1) Zopa: investors can lock their money up for 3 years and earn 4% or for 5 years to earn 5.1%. This doesn't mean you can't access your money at all during that time. Using their 'rapid return' functionality, you can 'sell' your loan part (your money is loaned out in multiples of £10) to another investor. You're charged a small fee in exchange. Not the most liquid investment but a helpful option if you need the money. Read more on investing in Zopa.

2) Funding Circle: investors spread their money in multiples of £20 and lend their money out for a different amount of time depending on the loan conditions but the average return is 7% per annum. If you need your money earlier than the length of the term then you can 'sell' your loan part to another investor for a small fee. Funding Circle's not as transparent about the liquidity of your money unlike Zopa's clear 3- or 5- year option. This makes it more difficult to understand just how easy it will be to get your money back quickly if you need it. Read more on investing in Funding Circle.

3) LendInvest: as LendInvest is a p2p marketplace for real estate mortgages this platform works differently. Average returns are 6.65% and your money is secured against the property. This doesn't mean your capital is not at any risk but at least you have it secured against another asset if the borrower does default. You have to invest a minimum of £1000 per loan which makes this one tricker to invest in for those just starting out. Read more on investing in LendInvest.

Other benefits of p2p lending

There's a whole host of other reasons why this is a suitable way of investing for many:

  • Quick set-up and easy management. All platforms provide instant online access and signing up takes less than 10 minutes. You may need to wait a short while before you can transfer money in but this should take no longer than a couple of working days. You can easily change how you invest by setting up a direct debit to save regularly or just transfer a lump sum.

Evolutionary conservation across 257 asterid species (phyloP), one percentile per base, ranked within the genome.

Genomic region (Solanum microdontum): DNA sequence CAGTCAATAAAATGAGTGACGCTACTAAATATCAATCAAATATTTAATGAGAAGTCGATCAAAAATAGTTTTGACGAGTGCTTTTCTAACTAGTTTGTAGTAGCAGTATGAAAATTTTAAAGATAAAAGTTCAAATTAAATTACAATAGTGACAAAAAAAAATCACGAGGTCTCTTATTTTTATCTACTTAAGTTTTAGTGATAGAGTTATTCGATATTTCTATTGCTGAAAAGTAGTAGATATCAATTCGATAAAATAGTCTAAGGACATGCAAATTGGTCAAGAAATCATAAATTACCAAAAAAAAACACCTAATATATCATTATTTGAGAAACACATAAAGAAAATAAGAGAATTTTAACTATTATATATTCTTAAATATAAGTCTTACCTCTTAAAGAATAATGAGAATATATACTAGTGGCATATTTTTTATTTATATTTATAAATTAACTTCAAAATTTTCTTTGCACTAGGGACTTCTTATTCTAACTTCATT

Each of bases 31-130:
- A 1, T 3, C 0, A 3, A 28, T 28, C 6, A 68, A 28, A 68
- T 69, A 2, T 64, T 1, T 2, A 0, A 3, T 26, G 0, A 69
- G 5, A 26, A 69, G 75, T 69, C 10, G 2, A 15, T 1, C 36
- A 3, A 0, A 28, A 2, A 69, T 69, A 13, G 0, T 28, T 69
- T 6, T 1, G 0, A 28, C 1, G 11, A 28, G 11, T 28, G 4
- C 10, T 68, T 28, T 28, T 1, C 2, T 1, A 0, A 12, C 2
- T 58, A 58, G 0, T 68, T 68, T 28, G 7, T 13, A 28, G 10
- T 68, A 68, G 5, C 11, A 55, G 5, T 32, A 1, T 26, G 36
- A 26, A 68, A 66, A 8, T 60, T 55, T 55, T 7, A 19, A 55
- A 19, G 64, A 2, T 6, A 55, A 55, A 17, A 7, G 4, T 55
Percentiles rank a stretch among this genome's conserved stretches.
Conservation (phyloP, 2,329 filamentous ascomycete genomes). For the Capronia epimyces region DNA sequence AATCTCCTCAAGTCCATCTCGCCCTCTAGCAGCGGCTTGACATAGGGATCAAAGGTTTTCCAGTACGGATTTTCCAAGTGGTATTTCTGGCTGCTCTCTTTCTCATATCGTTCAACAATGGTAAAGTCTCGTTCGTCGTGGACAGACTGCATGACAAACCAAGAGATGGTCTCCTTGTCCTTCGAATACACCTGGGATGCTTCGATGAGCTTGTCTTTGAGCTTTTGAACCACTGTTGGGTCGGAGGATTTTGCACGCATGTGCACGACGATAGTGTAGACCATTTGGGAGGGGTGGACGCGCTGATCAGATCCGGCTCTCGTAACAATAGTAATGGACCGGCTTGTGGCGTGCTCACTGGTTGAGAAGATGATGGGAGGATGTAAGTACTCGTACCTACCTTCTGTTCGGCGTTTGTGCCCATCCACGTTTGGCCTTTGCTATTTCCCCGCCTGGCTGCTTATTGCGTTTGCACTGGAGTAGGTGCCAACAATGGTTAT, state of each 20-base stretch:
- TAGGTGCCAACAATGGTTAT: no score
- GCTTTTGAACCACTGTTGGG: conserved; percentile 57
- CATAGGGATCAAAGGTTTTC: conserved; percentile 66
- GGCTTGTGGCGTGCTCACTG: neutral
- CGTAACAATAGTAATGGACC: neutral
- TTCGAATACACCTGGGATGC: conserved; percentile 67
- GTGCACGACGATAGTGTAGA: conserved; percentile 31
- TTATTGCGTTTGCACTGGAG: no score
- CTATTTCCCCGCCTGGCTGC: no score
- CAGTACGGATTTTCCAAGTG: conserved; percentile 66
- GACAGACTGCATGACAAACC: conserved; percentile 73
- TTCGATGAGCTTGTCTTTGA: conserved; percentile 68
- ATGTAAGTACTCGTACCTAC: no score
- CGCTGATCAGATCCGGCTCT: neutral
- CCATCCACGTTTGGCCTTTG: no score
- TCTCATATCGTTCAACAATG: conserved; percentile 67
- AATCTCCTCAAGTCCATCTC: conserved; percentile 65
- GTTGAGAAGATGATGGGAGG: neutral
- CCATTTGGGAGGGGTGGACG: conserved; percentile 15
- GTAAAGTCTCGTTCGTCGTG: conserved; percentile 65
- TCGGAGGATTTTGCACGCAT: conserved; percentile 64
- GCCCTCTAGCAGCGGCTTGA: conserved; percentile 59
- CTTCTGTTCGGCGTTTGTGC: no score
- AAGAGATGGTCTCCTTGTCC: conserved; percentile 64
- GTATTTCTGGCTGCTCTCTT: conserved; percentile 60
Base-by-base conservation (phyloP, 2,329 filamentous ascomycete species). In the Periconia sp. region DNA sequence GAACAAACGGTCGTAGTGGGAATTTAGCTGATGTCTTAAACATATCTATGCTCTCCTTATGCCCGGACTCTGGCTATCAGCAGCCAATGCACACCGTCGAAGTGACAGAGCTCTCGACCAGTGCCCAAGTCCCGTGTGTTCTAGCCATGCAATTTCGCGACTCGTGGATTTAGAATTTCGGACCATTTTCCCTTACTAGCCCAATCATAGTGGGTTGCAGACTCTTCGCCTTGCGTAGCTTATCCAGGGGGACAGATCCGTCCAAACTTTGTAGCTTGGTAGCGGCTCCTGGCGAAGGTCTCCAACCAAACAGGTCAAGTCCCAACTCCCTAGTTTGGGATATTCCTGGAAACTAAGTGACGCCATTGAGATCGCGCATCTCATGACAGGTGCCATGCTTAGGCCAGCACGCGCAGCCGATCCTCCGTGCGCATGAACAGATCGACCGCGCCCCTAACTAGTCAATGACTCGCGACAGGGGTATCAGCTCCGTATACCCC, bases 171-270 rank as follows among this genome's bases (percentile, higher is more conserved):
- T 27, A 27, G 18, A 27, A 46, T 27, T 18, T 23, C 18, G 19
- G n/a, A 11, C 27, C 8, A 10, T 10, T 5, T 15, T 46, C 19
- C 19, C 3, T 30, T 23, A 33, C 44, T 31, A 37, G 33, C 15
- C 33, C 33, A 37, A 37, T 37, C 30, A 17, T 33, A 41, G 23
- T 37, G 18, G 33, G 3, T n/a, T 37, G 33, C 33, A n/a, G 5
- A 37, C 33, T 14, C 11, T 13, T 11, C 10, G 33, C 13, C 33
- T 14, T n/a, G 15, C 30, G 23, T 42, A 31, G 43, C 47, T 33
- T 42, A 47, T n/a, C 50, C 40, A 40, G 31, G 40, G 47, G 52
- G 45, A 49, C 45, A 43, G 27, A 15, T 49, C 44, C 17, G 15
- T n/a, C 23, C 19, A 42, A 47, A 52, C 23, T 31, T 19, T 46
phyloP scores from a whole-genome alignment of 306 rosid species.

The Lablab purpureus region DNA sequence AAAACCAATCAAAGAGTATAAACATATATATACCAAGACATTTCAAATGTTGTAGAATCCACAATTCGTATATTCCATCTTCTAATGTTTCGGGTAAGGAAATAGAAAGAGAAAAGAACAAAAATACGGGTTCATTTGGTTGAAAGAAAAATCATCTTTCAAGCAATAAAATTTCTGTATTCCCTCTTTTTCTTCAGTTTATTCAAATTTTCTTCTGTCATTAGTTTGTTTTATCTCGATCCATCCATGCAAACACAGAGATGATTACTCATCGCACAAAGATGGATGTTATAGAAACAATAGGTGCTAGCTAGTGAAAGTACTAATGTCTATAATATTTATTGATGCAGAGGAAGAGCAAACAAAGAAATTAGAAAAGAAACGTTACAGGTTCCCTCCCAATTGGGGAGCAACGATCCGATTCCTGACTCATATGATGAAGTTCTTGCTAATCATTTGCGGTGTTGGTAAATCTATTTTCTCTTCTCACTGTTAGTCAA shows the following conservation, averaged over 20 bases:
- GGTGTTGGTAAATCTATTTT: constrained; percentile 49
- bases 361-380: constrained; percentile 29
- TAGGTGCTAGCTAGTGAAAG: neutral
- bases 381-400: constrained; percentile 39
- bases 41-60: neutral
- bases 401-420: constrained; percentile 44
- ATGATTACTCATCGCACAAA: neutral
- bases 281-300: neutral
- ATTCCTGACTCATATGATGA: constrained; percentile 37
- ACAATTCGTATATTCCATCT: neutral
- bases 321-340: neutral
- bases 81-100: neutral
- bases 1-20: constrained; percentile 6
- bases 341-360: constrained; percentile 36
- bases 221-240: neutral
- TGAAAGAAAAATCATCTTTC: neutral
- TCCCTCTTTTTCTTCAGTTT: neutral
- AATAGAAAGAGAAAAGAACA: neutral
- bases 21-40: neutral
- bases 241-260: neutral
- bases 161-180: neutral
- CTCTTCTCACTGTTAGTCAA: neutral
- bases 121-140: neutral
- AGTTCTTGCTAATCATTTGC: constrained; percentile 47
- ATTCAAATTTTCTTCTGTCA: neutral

• No credit checks. Unlike current or checking accounts that have high interest rates, you don't have your credit rating checked before you invest.
  • Easy to track. The dashboard is often set up in such a way that you can see easily how much you've lent out, what you've earned, what you've lost in earnings (due to defaults) and what the total value of your investment is. This changes daily as your interest payments come in more regularly than once a month or once a year (unlike most bank accounts).
  • Easy to declare earnings for tax purposes. Just before the end of the financial year in April, you'll be able to download your statement and template letter to send to HMRC so that can (and you must) declare your earnings.

LLB verdict

It's hard to argue with the superior returns. On the returns alone p2p lending platforms pretty much outperform any savings account with a traditional bank. They can sometimes achieve returns like those you'd see from holding an index fund. That said, you should expect some loss of your earnings due to defaults. This is especially true of Funding Circle but overall my earnings and losses combined still mean that my investment comes out as the top earner of my portfolio (excluding my pension).